"It's like a disease without the possibility of a cure,
and we thank God for it."
-- Anonymous Disney executive
Pin collecting and trading began as a small hobby and evolved into an enormous industry. In 2003 alone, Disney netted nearly a quarter of a billion dollars on the sale of collectible pins. These gigantic profits are made possible by the copious numbers of pins Disney makes available, and the fact that many collectors are completists who wake up with screaming nightmares if there's a pin out there they don't have.
Basic pins range in price from $7 to $10 for basic pins, with special pins (limited edition, glow-in-the-dark, lenticular, mechanical, electronic, or radioactive) often selling for $30 or more. On the secondary market, particularly rare or desirable pins may sell for as much as or more than a heart transplant.
To encourage collectors, Disneyland has released a number of pin series. For example:
Alphabet -- an appropriate Disney character for each letter of the alphabet
Zodiac -- an appropriate character for each sign of the zodiac (the Little Mermaid for Pisces, Tweedle Dum and Tweedle Dee for Gemini, Cruella de Ville for Virgo, etc.)
Eisner "Classics" -- caricatures of Michael Eisner inserted into scenes from classic Disney cartoons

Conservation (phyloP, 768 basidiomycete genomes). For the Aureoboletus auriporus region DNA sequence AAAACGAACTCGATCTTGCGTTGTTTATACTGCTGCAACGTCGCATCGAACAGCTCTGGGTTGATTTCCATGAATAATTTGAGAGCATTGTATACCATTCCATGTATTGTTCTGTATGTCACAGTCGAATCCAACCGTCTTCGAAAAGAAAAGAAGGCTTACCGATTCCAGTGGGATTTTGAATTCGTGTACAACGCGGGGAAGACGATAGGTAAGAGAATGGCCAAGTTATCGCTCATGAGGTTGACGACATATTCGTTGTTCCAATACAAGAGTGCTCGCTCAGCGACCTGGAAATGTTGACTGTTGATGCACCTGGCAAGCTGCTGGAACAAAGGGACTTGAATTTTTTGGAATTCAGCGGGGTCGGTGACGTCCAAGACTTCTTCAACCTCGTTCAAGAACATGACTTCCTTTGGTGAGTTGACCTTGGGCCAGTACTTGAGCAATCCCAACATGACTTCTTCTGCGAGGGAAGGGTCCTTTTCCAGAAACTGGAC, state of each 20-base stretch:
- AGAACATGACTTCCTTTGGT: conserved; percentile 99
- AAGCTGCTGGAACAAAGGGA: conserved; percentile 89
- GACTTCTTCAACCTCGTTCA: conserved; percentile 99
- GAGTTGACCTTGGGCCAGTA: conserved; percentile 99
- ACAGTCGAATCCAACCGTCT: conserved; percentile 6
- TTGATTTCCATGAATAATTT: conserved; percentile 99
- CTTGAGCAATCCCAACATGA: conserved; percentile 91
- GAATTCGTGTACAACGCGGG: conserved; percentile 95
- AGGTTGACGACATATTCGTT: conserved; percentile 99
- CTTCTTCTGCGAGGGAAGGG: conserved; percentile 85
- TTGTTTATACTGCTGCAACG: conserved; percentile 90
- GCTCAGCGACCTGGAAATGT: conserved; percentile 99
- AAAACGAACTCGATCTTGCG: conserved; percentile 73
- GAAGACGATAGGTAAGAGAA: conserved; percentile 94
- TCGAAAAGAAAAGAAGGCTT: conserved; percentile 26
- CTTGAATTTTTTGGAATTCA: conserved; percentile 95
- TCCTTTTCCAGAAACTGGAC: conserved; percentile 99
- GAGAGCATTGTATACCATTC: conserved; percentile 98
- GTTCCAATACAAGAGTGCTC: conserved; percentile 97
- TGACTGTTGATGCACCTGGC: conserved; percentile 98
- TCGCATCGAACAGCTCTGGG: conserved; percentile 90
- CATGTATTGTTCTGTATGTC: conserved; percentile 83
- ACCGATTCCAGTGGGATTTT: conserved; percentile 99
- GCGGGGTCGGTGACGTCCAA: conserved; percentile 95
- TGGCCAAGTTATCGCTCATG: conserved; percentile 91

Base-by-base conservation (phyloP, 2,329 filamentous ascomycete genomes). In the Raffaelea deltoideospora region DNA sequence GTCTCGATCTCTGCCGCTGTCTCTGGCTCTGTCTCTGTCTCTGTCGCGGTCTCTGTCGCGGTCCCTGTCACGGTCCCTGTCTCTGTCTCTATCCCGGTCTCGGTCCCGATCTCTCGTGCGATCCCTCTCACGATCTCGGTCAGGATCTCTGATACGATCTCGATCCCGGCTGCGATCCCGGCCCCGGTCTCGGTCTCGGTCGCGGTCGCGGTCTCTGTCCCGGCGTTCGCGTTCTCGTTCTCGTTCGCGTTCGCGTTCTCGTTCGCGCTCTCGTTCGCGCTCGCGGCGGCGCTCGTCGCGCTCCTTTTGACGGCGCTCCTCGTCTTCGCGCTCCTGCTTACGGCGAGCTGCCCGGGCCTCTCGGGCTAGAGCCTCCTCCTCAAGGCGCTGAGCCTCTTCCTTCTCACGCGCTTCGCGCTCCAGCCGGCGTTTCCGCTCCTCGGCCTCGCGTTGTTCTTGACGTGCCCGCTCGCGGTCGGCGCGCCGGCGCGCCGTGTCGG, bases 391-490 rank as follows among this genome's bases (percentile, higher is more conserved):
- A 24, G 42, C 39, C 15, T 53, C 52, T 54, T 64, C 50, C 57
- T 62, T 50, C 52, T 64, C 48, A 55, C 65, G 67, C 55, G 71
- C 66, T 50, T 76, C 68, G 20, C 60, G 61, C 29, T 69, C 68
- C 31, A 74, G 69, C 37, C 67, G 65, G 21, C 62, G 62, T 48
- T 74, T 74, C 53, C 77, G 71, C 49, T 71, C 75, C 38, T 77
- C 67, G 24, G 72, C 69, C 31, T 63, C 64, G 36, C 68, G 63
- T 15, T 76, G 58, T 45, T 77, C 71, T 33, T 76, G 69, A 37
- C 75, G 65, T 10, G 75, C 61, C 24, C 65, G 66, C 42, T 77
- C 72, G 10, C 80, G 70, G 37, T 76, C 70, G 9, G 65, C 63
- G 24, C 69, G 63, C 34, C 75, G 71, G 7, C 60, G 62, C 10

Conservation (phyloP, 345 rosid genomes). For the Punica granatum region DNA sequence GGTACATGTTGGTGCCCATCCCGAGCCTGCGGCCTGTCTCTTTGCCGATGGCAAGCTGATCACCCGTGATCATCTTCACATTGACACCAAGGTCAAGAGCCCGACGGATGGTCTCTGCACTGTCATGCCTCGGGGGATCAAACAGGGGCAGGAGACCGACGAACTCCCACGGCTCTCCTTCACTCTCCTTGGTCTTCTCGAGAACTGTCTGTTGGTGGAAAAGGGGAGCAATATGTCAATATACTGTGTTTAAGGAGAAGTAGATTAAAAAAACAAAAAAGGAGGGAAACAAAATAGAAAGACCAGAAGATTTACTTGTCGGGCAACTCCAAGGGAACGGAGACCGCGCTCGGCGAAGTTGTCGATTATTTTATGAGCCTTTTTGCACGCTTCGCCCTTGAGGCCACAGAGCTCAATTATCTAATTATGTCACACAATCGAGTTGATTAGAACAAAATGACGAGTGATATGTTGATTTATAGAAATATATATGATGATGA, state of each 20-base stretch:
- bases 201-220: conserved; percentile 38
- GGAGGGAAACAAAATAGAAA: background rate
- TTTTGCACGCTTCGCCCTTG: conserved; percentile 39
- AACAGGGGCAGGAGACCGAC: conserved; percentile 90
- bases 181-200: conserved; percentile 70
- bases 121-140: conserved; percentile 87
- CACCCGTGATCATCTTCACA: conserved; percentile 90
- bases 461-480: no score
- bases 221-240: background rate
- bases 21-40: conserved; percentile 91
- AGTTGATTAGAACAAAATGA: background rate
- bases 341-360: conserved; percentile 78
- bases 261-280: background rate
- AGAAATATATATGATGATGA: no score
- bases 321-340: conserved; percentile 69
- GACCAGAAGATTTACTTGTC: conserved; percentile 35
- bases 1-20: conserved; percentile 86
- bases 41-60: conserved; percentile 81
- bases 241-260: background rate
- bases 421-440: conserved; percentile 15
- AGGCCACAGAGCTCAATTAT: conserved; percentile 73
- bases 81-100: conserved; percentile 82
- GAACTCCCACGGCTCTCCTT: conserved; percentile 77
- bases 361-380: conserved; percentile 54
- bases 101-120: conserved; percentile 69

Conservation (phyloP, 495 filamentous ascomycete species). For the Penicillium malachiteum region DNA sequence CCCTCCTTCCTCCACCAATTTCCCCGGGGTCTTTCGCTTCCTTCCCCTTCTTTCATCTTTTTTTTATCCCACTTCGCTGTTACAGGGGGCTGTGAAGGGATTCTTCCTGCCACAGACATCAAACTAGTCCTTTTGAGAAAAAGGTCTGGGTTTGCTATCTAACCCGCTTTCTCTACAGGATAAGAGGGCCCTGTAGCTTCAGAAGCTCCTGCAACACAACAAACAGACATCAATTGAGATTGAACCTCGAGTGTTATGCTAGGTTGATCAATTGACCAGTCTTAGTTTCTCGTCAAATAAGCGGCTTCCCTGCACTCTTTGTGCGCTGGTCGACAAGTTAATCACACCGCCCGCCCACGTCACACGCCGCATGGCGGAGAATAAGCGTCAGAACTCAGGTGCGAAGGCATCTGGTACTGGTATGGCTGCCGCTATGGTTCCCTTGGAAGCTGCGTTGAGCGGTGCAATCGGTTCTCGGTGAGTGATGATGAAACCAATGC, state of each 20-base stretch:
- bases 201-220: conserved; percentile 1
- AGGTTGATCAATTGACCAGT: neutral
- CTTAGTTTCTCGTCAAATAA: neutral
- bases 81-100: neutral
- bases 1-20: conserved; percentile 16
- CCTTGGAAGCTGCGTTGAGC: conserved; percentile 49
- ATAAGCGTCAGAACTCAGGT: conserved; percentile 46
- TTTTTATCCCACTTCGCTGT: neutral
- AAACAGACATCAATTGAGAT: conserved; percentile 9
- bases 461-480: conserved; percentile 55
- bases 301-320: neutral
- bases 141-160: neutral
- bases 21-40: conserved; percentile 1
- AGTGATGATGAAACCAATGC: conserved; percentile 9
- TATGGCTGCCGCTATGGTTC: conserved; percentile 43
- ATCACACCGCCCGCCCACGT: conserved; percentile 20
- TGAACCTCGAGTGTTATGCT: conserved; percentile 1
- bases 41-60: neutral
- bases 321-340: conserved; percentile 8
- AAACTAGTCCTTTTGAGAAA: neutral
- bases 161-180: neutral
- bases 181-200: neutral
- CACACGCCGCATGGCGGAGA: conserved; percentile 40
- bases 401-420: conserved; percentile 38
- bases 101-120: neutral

Attraction -- every attraction that has ever been in one of the parks, from the Tower of Terror to the Bathroom of Tomorrow.
Best Guest -- photos of people who were at Disneyland on opening day (e.g., Ronald Regan), people who were landmark guests (such as the millionth guest), and celebrities visiting the park (e.g., Ronald Regan again).
Steamboat Willie -- every frame from the classic cartoon (Disney's largest pin series to date)
Collectors are further encouraged by special events held throughout the year at the Disneyland Resort. These include pin-trading days, private pin-purchasing opportunities, and limited-edition pins created for every conceivable event, happening, holiday, opening, closing, change in weather, and film release.